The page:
Depending on the discourse coherence relation, some verbs – usually interpersonal verbs including psychological verbs as well as action verbs – show certain IC or IR biases. When the discourse coherence relation is Explanation, some verbs show an implicit direction of causality attributing the cause of the event described by the verb to one of its two arguments (e.g., Caramazza, Grober & Garvey, 1977; Koornneef & Van Berkum, 2006). As illustrated in (1) above, frighten attributes the cause to the first noun phrase (NP1) or the subject, whereas fear attributes the cause to the second noun phrase (NP2) or the object. When the discourse coherence relation is Result, some verbs show an implicit direction of consequentiality such that one of its arguments is usually considered as bearing the consequence of the event described by the verb (e.g., Au, 1986; Stewart et al., 1998). For instance, frighten has an IR bias towards NP2 while fear has an IR bias towards NP1. The contrast between frighten and fear demonstrates that different types of verbs have distinct IC or IR biases. Some argue that the difference is due to verbs’ semantic structures (e.g., Brown & Fish, 1983; Crinean & Garnham, 2006; Hartshorne & Snedeker, 2013), but others simply regard it as a reflection of world knowledge associated with different verbs (e.g., Pickering & Majid, 2007). Despite this controversy regarding the factors underlying these effects, it is uncontroversial that whether a verb has an NP1 or NP2 bias is dependent on its meaning.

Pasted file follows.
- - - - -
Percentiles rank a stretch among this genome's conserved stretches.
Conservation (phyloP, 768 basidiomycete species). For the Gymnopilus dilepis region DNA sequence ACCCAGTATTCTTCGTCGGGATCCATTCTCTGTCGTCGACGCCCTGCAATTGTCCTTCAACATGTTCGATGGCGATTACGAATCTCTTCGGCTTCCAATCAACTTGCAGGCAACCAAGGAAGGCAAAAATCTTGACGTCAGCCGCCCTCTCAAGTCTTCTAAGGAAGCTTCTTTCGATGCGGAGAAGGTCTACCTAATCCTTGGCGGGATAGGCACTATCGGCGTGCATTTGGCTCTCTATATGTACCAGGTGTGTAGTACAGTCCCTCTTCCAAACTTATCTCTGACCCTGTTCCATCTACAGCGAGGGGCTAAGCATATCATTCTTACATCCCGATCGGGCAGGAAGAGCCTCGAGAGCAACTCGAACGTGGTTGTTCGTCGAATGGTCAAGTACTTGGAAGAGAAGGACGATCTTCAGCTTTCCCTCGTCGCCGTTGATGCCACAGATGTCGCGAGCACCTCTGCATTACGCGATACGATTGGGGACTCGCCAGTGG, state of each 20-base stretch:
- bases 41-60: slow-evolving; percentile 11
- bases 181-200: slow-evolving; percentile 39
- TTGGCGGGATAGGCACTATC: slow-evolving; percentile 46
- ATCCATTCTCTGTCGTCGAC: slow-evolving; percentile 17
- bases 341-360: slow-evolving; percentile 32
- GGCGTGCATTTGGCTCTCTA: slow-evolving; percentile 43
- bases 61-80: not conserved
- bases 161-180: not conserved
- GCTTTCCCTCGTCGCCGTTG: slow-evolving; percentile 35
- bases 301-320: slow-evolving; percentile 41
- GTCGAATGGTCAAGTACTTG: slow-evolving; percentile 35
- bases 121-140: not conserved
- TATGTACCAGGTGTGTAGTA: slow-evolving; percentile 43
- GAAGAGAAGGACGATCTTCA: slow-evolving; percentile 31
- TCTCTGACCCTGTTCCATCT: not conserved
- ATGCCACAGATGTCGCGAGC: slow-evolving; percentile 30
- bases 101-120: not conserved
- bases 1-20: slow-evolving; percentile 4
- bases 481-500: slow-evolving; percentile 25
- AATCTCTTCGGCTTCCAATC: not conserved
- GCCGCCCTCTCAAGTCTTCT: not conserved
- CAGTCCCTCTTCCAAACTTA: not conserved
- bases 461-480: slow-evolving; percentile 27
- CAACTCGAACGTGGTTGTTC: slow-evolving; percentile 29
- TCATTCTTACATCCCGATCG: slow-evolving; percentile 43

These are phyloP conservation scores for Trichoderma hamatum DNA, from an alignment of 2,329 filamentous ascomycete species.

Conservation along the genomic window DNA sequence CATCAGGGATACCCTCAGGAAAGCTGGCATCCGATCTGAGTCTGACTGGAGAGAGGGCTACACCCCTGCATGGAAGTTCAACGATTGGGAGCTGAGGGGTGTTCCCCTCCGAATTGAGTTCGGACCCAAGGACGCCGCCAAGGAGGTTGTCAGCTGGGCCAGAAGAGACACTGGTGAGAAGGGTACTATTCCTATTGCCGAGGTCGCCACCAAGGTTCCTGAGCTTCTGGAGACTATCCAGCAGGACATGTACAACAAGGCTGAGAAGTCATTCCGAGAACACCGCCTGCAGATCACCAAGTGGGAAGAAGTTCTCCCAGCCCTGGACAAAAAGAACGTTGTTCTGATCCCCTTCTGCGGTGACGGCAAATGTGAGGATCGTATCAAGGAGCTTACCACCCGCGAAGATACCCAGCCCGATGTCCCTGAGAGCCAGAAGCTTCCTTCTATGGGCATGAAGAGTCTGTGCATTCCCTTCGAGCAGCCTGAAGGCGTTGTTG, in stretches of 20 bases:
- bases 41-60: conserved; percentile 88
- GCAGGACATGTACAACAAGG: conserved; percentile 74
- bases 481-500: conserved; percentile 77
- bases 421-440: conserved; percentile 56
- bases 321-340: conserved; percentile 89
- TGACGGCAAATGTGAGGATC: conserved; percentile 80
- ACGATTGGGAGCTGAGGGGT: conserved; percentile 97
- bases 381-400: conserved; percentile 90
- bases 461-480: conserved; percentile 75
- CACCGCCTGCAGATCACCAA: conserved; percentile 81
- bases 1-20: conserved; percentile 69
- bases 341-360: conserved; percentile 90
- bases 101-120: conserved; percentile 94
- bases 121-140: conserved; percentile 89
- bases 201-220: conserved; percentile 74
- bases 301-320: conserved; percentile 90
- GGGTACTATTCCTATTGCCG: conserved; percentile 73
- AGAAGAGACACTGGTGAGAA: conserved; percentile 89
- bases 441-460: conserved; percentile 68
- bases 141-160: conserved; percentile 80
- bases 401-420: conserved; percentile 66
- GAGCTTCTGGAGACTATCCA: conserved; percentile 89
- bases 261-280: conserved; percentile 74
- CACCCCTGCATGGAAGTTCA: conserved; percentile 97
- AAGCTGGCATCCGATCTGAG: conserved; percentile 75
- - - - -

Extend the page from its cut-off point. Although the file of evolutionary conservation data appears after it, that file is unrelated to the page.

IC biases are not only found in English but also in other languages, particularly for transitive psychological verbs (Hartshorne, Sudo & Uruwashi, 2013). Studies on Chinese also confirmed that IC biases are robust among many Chinese verbs (e.g., Cheng & Almor, 2015; Jiao & Zhang, 2005; Miao, 1996; Miao & Song, 1995; Sun, Shu, Zhou & Zheng, 2001). In addition, robust IR biases were also found among Chinese verbs (Cheng & Almor, 2015). Thus, IC and IR biases are arguably universal biases.

1.2. A Bayesian approach to coreference resolution

IC and IR biases influence coreference resolution during comprehension. As shown in examples (1) and (2) above, the continuations people typically produce following an ambiguous pronoun that can potentially refer to either one of two arguments of a fragment with an IC or IR verb indicate that these biases affect their resolution of ambiguous pronouns (e.g., Ehrlich, 1980; Garvey & Caramazza, 1974; Hartshorne & Snedeker, 2013). In addition, these biases also exert an influence on re-mention biases in language production (e.g., Au, 1986; Kehler et al., 2008). For example, when presented with sentence fragments such as Mary feared Sara because, participants usually re-mention Sara, the referent consistent with the verb's IC bias, in their continuation to the sentence fragment.